February 9, 2020

  By guest writer Milo Meldrum 1. Conquest I want to control everything: the way I am hurt and the way I am healed, to make a conquest of my own body by brute forcing nature with less grace than an animal. I am three years old, slipping in the bath and splitting my chin where the bone is closest to skin. The memory that sticks is having my chin sewn up, a doll who had misbehaved and split a… Read more

January 5, 2020

I remember a sunshiny morning in 1987. I remember sitting in Sunbeam on the floor of my parents’ bedroom, next to their enormous bookcase. Books by Edith Stein and Catherine of Sienna and Theresa of Avila were on my left.  I had pulled out the small stack of children’s books from the bottom shelf. I was leafing through a picture book I had received for my first communion, and dismissed as “boring” because its pictures were mostly black and white. I have… Read more

December 24, 2019

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October 31, 2019

  In the town where I grew up, the first day of doe hunting season was a school holiday. My grandfather wasn’t a hunter, but sure enough, every winter as the deer were shot, slaughtered, and processed, packages of venison would arrive from friends with too much meat for their freezers. The first time I ate deer, I loved it without knowing what it was. Of course, I didn’t know the loveable creature that we left stale bread in the… Read more

October 22, 2019

  Yesterday, as the Amazonian Synod in Rome comes to an end, it was reported that a statue that symbolized the Synod (Our Lady of the Amazon) was stolen and thrown into the Tiber River. Some celebrated (which was gross). Some were dismayed and cried “racism” and “iconoclasm” (which was correct). Henry Karlson had a particularly nice discussion of iconoclasm over at his blog this morning.  The Amazonian Synod was controversial before it even began. It was known that the… Read more

October 1, 2019

Cool evening air whispered through the windows of my studio apartment where I lay one late Spring evening, hinting to me that life was still being lived outside. My arms and legs were cement. I hadn’t moved on the bed since beginning to play Sharon Van Etten’s album “Because I was in Love,” thirty minutes before.    My phone buzzed beside me. My friend was calling to check in.    “How’re ya doin’?” she said.    “My body just feels… Read more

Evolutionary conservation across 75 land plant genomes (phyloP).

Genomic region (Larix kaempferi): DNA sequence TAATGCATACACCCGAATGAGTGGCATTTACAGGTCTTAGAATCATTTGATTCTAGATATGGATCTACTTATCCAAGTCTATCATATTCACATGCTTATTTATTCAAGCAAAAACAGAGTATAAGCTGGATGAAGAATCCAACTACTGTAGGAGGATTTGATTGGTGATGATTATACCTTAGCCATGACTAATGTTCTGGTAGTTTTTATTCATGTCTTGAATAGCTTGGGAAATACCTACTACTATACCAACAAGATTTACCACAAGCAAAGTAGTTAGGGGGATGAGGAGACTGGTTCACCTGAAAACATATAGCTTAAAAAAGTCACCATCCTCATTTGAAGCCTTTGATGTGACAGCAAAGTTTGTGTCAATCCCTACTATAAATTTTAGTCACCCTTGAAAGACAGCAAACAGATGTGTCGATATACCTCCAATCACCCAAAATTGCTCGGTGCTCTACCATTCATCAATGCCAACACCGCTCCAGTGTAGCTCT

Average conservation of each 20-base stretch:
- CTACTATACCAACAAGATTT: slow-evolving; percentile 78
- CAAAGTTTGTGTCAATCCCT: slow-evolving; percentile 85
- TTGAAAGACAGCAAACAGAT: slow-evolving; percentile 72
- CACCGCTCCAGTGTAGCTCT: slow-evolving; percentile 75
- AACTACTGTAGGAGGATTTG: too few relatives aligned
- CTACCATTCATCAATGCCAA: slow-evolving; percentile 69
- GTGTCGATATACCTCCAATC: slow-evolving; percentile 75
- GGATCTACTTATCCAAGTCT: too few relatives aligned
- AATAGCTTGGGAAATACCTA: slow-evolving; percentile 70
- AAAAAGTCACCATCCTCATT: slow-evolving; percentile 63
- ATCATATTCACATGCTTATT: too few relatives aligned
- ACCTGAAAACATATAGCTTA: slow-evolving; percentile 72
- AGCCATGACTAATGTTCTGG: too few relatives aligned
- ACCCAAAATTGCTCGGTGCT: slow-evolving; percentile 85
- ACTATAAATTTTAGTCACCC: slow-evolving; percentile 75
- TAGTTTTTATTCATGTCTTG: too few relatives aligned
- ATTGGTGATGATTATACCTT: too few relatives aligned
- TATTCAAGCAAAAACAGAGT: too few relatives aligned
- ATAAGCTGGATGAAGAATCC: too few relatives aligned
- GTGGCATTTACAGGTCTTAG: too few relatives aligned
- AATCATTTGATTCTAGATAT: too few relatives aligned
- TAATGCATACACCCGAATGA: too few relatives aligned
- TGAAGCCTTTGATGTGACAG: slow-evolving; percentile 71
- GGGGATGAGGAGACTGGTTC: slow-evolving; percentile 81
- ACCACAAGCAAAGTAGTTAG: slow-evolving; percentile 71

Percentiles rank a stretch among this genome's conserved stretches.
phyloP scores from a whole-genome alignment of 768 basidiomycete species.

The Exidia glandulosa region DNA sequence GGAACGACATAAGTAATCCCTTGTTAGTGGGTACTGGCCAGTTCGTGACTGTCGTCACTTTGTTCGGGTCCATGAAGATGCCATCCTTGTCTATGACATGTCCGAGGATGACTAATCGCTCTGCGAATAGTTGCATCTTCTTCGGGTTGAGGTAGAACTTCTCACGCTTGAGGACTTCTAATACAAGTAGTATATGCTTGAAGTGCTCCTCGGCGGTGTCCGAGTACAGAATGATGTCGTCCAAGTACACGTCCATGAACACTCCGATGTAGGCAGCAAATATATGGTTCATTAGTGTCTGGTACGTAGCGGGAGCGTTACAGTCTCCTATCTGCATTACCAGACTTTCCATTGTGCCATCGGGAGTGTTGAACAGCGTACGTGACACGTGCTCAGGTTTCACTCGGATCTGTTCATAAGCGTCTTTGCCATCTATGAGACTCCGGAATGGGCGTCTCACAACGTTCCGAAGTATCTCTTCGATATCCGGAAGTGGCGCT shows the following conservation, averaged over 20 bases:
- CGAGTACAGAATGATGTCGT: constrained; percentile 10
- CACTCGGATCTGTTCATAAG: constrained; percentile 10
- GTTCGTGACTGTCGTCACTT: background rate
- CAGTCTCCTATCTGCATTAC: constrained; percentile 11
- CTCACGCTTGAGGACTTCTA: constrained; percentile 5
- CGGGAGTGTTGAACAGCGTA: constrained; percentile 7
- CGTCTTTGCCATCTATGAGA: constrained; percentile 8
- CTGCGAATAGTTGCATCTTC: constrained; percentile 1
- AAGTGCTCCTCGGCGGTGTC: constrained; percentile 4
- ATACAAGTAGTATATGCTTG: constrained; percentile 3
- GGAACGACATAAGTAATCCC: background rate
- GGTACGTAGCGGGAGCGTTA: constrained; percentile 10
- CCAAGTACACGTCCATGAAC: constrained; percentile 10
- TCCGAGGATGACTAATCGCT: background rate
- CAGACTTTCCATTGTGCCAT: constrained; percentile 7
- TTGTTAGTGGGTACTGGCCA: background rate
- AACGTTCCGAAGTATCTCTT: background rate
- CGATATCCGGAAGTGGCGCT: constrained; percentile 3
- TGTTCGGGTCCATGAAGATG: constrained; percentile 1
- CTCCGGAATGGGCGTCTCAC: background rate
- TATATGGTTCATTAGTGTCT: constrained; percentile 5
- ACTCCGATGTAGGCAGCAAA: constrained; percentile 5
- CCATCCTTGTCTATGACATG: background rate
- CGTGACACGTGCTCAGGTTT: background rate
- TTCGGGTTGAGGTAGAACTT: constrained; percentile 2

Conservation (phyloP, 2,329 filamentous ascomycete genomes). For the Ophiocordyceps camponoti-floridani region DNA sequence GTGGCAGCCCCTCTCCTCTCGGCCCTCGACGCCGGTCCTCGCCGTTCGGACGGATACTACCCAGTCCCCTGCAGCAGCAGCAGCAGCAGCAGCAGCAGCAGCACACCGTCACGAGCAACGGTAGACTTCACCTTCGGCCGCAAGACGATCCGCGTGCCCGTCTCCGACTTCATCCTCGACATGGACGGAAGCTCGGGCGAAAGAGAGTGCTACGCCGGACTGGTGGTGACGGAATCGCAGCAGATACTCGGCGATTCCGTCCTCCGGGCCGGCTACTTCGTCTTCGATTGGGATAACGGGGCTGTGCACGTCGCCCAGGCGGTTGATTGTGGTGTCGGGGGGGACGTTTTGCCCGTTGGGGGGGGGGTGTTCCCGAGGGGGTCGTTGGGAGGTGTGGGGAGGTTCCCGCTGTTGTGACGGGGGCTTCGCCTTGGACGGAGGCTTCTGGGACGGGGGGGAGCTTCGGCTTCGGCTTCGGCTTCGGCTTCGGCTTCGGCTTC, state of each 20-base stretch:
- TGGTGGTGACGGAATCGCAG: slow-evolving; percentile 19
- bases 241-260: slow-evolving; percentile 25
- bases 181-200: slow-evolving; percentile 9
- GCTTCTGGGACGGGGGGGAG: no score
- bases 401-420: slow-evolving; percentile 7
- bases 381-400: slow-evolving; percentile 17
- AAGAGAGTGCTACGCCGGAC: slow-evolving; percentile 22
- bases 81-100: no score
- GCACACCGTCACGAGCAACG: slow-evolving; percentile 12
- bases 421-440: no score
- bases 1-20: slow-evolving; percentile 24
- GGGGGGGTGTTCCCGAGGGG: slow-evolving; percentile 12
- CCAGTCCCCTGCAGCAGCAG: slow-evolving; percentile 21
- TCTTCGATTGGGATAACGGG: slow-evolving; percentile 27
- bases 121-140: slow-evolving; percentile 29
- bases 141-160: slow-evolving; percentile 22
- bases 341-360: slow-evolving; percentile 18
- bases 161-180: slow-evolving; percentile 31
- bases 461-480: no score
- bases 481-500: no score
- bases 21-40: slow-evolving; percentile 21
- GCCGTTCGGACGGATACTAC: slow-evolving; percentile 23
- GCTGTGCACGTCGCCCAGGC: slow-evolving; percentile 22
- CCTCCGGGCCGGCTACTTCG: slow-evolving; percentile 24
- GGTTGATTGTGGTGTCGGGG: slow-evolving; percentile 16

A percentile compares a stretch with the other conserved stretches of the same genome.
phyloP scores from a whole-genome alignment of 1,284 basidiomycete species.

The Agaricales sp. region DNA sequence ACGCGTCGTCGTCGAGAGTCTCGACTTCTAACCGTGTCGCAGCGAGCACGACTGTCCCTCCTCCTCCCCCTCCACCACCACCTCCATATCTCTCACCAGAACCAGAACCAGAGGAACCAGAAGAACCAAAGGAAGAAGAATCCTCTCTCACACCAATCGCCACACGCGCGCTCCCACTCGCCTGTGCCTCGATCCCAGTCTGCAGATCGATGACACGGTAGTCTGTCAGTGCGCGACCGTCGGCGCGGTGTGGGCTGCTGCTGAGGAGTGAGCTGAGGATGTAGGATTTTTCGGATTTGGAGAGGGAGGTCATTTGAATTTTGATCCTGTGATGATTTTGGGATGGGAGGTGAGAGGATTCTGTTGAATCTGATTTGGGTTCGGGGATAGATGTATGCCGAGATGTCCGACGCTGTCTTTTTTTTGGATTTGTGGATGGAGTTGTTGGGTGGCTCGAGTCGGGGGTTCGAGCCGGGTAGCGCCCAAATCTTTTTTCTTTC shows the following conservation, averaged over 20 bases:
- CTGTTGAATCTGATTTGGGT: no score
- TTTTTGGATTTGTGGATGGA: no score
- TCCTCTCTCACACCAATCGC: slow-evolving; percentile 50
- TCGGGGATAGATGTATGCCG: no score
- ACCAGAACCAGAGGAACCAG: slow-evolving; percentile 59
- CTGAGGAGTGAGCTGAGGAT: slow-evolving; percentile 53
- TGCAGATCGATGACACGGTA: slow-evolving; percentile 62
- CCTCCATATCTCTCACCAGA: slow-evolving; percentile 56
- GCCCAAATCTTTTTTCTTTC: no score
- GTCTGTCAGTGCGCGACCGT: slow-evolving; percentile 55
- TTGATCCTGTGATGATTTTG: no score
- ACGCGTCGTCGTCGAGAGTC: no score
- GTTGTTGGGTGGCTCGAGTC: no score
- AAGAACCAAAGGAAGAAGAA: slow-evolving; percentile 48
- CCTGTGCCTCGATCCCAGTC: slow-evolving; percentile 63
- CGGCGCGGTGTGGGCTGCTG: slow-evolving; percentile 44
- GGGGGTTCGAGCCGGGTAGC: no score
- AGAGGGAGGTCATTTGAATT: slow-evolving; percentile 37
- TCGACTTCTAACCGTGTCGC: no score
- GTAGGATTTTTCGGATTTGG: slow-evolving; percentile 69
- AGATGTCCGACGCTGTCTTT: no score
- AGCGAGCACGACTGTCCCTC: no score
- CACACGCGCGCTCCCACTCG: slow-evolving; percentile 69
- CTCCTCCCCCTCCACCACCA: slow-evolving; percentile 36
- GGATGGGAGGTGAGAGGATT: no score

September 27, 2019

I began my summer.    I started running in the mornings with a good friend. I sprinted out the pain. I tried out different meet-up groups, I needed new friends. I would not let the betrayal destroy me.    Then one sunny day I went to a picnic on the lake near my apartment. Sitting in a group of people I’d never met before, I mentioned a city abroad where I had lived. The ears of a tall handsome man… Read more

September 27, 2019

  In March, we took a few weeks off from being in communication. He said he needed time to sort things out. The plan was to be together in June. He would begin his leave of absence then.    I gave up alcohol for lent that year. My emotions were so raw I knew I needed every possible brain cell to get through it. That Spring I began to understand what all of those crazed love songs were about. All… Read more

September 12, 2019

First Things has published an attempted takedown of the late Toni Morrison’s faith and writing, and it’s a breathtaking example of white people missing the point. Senior editor Julia Yost, apparently weary of seeing tributes to and eulogies for the black woman who was arguably America’s greatest living writer–and a Catholic convert–accuses Toni Morrison, who died August 5, of having merely “distilled the spirituality of the suburbs” with her Nobel Prize-winning literature. Imagine the willful ignorance required to misread or misrepresent a… Read more

July 2, 2019

We don’t like to admit it, but the demands of love are changeable. Different situations and different people call for different responses. This is obvious, but it’s also challenging. Love requires us to live with uncertainty and ambiguity. We don’t always know the right things to do or the right ways to love. It is so much easier to think of our lives in terms of rules to follow and obligations to fulfill. This Sunday’s readings are about obligations, but they tell us something… Read more

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